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Americans Are Turning to Canada to Escape the Insane EpiPen Price Hike

South of the Border, Americans are experiencing some major sticker shock over the price of EpiPen injectors.

The life-saving drug that many people with severe allergies need to carry around with them in case of a reaction now costs $609 per.

That’s a 400 per cent increase since 2009.

While many people have spoken out over about the insane price hike, most notably actress Sarah Jessica Parker, who has stepped down as the face of EpiPen company Mylan because of it, other people are simply looking elsewhere.

This job isn't always easy

Fortunately, Canada is not just a safe haven for people fleeing a potential Trump presidency – we’re also a great source of cheap drugs.

The cost of a single injector here is about $100.

“For families that have a budget that they have to adhere to and are concerned about the pricing in the United States right now … I say, purchase it through Canada,” allergy advocate Nicole Smith told Metro News.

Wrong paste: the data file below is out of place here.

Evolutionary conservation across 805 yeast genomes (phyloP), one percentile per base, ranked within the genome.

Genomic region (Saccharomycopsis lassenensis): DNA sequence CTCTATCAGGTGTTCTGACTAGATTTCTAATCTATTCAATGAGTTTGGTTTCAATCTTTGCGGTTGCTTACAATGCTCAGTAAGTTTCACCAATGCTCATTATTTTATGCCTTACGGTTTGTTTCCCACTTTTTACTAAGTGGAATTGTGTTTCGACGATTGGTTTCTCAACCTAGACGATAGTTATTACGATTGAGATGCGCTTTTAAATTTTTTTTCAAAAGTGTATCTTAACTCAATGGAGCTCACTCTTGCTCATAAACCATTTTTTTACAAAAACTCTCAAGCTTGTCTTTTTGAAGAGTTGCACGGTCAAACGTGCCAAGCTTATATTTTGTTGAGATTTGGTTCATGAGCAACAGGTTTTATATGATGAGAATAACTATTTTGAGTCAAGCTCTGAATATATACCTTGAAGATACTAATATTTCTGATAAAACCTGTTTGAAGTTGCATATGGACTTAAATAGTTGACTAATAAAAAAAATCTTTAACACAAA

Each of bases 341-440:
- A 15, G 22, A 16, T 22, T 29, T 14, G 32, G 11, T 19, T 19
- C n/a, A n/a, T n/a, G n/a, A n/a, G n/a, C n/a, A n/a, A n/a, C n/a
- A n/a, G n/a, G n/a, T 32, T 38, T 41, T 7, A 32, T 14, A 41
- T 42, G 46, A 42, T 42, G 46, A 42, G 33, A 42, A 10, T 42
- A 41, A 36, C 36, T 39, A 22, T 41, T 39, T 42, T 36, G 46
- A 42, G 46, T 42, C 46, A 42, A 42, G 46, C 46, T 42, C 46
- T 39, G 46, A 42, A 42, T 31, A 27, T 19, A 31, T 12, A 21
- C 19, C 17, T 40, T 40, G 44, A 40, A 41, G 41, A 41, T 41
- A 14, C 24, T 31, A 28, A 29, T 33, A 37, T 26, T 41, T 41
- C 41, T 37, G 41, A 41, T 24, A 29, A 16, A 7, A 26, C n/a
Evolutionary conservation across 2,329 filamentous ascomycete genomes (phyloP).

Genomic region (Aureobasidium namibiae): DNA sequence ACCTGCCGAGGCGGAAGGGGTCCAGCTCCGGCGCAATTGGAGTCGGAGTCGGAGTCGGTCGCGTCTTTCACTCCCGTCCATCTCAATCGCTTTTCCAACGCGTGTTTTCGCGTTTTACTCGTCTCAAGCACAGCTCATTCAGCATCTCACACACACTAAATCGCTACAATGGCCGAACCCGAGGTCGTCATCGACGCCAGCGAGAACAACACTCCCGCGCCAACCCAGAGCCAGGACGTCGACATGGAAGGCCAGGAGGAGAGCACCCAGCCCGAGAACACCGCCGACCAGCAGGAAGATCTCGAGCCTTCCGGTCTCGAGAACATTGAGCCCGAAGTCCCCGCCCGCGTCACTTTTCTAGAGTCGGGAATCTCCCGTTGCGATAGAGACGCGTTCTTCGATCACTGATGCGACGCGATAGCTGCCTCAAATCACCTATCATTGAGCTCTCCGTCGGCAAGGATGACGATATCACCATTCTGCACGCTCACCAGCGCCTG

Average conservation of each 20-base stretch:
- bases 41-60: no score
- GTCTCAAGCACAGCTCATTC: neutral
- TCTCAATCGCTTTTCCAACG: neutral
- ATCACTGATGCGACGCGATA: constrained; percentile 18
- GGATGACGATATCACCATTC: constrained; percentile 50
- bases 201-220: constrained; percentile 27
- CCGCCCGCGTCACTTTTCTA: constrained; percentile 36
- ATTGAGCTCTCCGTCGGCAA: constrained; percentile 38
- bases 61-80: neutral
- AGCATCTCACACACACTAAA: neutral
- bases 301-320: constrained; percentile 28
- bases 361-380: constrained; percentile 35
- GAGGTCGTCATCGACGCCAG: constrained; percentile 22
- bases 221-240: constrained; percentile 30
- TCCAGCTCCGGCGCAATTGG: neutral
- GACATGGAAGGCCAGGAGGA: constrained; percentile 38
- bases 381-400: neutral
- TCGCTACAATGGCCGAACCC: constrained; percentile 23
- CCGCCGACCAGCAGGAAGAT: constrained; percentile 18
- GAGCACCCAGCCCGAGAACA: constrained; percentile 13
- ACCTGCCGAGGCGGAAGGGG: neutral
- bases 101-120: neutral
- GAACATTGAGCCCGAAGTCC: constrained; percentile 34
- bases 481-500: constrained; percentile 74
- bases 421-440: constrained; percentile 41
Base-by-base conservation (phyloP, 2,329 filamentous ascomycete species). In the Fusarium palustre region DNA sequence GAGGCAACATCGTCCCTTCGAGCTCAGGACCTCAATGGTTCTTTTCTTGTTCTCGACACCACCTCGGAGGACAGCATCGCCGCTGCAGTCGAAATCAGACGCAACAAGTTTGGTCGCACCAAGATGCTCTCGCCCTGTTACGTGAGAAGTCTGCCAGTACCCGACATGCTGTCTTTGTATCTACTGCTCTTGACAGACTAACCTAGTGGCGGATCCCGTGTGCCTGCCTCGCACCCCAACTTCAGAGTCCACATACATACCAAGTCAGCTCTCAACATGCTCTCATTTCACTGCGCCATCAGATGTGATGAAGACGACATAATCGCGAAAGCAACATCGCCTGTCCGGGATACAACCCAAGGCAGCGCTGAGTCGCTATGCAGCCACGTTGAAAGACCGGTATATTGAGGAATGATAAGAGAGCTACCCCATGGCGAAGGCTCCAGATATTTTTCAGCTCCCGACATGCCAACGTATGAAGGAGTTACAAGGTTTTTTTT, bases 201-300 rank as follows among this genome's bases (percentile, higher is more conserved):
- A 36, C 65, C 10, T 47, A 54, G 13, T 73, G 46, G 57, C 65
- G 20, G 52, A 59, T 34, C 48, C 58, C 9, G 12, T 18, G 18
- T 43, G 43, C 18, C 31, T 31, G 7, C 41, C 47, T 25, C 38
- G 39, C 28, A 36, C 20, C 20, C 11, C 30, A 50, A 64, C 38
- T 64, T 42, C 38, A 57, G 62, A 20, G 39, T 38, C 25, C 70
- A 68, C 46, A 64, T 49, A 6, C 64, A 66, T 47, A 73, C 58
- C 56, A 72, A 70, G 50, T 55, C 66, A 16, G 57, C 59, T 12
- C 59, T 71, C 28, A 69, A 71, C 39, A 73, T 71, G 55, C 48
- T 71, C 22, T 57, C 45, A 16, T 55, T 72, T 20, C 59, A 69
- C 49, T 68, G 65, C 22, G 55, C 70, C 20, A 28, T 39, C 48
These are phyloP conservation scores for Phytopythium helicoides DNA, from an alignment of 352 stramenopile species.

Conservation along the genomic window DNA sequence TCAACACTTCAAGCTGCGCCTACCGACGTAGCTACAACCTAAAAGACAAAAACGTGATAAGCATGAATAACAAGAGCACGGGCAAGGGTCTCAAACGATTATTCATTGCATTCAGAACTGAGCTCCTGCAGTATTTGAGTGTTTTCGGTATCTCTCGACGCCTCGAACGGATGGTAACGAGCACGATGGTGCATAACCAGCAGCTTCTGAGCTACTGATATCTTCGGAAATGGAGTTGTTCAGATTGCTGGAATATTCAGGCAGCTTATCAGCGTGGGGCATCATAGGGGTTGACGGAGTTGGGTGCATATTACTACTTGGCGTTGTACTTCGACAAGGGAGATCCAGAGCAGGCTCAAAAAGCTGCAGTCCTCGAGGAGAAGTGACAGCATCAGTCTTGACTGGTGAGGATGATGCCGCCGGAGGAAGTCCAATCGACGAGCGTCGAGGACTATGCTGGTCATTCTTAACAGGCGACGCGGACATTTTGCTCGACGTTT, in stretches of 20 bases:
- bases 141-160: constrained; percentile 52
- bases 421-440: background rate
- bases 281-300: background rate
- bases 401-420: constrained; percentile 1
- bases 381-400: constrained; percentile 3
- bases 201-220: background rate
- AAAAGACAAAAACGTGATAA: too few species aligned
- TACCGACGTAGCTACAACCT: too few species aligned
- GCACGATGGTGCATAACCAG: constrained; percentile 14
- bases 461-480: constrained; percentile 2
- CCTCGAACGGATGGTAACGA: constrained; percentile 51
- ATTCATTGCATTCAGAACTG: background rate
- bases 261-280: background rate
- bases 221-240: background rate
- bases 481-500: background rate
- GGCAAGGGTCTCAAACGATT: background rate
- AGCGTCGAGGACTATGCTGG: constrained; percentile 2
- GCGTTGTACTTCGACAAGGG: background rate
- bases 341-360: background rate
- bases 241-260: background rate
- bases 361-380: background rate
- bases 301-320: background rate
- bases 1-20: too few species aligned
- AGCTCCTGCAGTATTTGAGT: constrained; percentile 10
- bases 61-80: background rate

Image: Joe Raedle / Getty
Image: Joe Raedle / Getty

According to a spokesperson from Pfizer Canada, our EpiPen distributor, the Canadian price has remained constant for more than five years due to regulation by the Patented Medicine Price Review Board, which strictly controls the prices pharmaceutical companies can charge for their products.

After pressure from groups like the American Medical Association and presidential candidate Hillary Clinton, Mylan said it would lower the cost of the drug for some patients. They say they will double the number of patients eligible for its assistance programs, which allows lower-income families and those with inadequate insurance coverage to get an EpiPen for free. They will also offer a savings card to cover up to $300 of the cost of a two-pack, a significant increase from the $100 card it previously offered.


Still, this doesn’t change the fact that the U.S. version costs three times the amount of the same drug available in Canada.

As Smith points out, “If Canada is selling them for $110 per EpiPen, there is no reason then that the price of a two-pack in the United States should be over $600. I’m assuming that they’re still making money on it in Canada.”

But don’t worry, allergy-suffering Americans – while you’re waiting on those savings cards, we Canadians have your back.


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